Behind a seemingly endless series of electronically secured doors, amid the overwhelming smell of sweat and industrial-strength bleach, our group of visitors arrived where dozens of detainees are held. There are no shower curtains, chairs with backs, or close-toed shoes allowed; detainees are permitted to shower occasionally, but only in the open, just 15 feet from the guard stand in the center of the room.
This is a maximum-security facility, but it is not housing the convicted criminals for which it was originally designed. Instead, these jail beds in Virginia have been leased to the Department of Homeland Security, the arm of the government responsible for detention and removal proceedings of immigrants—a system that detains nearly 300,000 noncitizens each year.
Detainees are in custody in centers across the U.S. simply for being undocumented. They include torture survivors, victims of human trafficking, or asylum seekers, all of whom are kept behind bars if they cannot hire a lawyer or figure out—across barriers of language and trauma, and often without even being told it’s possible—how to apply for release. There also are immigrants who have been apprehended in indiscriminate enforcement raids, where simply showing up to work landed them in jail. Pregnant women, the elderly, and entire families are routinely detained.
All noncitizens who are apprehended by Immigration Customs and Enforcement (ICE), regardless of individual circumstances, risk being ensnared by the system of federal centers, county jails, and private correctional facilities. Their time behind bars can range from two months to several years, and detainees can be transferred at any time to another facility without explanation. Unlike criminals, violators of immigration law are not entitled to representation in court, and they are often denied access to legal information. According to Detention Watch Network, about half the immigrants in detention have no criminal record.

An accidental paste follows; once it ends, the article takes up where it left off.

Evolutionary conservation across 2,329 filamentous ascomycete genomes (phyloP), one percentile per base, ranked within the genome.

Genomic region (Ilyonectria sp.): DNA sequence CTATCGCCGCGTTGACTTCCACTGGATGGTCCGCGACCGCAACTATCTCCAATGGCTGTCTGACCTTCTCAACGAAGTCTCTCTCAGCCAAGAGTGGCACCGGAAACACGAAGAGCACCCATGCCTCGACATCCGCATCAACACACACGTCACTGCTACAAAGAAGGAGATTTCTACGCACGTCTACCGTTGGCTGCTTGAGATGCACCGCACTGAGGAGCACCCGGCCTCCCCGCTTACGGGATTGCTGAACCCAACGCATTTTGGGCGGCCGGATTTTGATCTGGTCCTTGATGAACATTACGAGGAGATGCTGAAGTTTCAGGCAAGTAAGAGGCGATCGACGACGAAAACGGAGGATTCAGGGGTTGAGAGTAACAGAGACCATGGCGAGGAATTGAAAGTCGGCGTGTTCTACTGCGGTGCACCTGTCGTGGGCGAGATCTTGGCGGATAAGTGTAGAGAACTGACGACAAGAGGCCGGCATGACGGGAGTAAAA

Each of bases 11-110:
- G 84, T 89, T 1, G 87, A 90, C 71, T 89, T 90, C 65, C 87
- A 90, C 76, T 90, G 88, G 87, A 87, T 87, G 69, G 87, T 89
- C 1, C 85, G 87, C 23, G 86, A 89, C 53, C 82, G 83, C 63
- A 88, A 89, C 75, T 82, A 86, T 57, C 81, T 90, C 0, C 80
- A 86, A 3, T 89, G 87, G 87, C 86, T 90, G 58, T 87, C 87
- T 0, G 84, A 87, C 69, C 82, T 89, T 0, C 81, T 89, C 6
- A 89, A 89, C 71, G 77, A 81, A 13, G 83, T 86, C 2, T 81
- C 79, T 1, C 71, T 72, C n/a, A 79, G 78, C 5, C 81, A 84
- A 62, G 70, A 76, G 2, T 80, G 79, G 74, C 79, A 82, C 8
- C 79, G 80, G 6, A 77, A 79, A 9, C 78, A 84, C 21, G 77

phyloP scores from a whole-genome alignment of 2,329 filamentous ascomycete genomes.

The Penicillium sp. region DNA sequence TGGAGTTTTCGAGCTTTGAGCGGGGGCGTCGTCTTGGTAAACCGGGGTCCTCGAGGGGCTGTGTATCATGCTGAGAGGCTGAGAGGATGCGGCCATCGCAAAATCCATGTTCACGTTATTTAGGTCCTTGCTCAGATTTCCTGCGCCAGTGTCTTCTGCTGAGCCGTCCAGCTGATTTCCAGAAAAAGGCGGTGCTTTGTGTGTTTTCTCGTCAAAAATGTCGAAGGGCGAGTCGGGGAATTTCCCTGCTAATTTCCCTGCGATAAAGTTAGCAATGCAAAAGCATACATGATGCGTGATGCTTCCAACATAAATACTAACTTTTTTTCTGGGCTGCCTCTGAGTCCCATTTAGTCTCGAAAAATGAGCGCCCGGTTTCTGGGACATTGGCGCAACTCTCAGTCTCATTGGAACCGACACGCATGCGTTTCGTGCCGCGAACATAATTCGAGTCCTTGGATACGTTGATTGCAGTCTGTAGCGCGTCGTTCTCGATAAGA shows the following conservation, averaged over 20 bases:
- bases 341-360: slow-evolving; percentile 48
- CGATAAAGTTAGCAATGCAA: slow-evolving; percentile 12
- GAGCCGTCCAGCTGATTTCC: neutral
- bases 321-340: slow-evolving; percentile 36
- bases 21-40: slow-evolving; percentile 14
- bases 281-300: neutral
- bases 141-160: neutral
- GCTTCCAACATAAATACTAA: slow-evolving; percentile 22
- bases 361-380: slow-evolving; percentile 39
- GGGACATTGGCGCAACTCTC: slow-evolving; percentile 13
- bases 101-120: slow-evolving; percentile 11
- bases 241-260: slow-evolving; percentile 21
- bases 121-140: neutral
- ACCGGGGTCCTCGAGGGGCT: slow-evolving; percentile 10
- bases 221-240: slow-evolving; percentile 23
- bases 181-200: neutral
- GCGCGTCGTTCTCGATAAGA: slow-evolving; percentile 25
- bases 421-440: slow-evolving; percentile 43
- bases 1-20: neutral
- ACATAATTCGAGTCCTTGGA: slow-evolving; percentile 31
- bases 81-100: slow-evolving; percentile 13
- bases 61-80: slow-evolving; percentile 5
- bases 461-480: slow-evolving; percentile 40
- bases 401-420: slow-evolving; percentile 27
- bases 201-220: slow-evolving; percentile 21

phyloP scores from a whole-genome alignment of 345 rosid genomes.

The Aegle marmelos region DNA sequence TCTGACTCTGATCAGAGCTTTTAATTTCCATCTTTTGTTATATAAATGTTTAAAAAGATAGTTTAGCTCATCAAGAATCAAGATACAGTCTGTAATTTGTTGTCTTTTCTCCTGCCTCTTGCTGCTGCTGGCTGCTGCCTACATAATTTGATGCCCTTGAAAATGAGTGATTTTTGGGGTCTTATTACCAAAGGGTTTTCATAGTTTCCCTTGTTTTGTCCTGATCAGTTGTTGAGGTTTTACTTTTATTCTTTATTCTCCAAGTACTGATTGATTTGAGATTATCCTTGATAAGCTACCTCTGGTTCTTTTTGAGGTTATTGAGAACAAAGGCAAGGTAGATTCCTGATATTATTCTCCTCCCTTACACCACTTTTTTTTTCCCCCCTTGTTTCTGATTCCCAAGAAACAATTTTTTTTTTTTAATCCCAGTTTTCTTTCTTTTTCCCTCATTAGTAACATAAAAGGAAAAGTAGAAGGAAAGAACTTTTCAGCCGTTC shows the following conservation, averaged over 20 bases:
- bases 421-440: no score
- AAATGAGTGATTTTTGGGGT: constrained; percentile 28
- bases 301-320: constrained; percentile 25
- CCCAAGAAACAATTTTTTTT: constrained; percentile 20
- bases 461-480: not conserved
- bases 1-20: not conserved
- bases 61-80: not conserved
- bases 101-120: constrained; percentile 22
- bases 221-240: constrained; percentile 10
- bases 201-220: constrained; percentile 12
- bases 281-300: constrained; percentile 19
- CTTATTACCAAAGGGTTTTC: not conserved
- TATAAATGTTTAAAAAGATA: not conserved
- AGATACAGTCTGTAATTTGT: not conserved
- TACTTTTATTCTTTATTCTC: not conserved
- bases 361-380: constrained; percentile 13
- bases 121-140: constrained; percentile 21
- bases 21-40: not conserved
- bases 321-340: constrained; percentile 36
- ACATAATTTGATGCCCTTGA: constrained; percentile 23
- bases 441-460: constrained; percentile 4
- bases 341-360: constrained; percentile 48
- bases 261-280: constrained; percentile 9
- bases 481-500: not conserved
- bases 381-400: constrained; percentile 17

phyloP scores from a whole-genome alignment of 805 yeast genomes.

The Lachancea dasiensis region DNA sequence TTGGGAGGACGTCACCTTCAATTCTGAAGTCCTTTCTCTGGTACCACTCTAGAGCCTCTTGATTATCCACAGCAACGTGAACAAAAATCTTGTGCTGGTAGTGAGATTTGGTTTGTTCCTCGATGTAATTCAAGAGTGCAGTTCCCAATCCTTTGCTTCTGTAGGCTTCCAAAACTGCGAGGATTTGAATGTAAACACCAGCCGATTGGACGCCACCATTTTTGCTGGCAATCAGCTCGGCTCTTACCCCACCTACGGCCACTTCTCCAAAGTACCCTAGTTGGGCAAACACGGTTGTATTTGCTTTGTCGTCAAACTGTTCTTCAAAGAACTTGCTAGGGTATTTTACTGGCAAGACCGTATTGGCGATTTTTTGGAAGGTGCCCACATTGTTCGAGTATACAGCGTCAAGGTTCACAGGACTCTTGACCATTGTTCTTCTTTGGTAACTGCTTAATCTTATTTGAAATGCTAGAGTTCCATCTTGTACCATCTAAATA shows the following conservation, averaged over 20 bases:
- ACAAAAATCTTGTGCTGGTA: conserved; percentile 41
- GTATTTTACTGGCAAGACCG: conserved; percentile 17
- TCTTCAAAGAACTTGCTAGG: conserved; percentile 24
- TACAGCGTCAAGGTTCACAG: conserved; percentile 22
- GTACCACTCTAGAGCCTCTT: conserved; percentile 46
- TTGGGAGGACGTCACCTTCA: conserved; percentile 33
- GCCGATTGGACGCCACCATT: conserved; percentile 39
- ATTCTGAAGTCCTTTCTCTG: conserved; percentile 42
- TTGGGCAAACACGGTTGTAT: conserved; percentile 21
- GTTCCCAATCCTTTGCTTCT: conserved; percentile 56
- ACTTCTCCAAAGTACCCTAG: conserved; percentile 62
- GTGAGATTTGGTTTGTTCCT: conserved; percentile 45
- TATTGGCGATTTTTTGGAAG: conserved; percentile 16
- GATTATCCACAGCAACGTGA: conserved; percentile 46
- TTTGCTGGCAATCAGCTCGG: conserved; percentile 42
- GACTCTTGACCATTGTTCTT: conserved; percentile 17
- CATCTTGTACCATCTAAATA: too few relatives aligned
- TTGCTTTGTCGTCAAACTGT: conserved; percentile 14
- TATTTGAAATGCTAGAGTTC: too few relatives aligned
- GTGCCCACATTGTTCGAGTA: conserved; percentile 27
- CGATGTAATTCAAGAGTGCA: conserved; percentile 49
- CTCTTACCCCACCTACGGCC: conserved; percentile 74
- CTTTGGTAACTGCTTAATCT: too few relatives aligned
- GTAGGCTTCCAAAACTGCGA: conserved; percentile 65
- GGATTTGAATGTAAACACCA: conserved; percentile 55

A RECENT SCATHING report by the University of Arizona on women in detention and an ICE report on a Rhode Island detention center describe how immigrants in private correctional facilities have been denied essential medical care, including prenatal attention and cancer treatment. Centers’ substandard conditions have been partly to blame for nearly 70 detainee deaths in the last five years. Immigrant advocacy groups, human rights organizations, and the media have widely criticized ICE’s detention system—a $1.6 billion industry funded by taxpayers—for being unaccountable and poorly overseen.
The system also lacks transparency: Few outside groups are permitted to go inside detention facilities, so my visit was an unusual opportunity to interact face-to-face with people who have little contact with the outside world. That visit brought home to me how our one-size-fits-all detention system is inherently broken. The detainees, who shuffle around the facility in orange woven plastic sandals and white sweat socks, are permitted to socialize in the windowless “day room” for just a couple hours a day. I averted my eyes as a man just a few feet away, trying to guard what little privacy he still possessed, turned his back on the open doorway to use the toilet.
Cost-effective and humane alternatives—parole check-ins and electronic monitoring devices, instead of shackles—exist. We should use them with vulnerable populations and individuals, such as asylum-seekers, who pose no threat to the community.
The real solution is comprehensive reform of our nation’s immigration laws—reform that addresses those already in the country without documentation and those who will undoubtedly come in the future seeking economic opportunity and freedom from oppression. I hope the painful reality I saw during my visit will soon be remembered as a dark period in this country’s past, rather than a commentary on our society for years to come.
Allison Johnson is Sojourners’ campaign coordinator for Christians for Comprehensive Immigration Reform.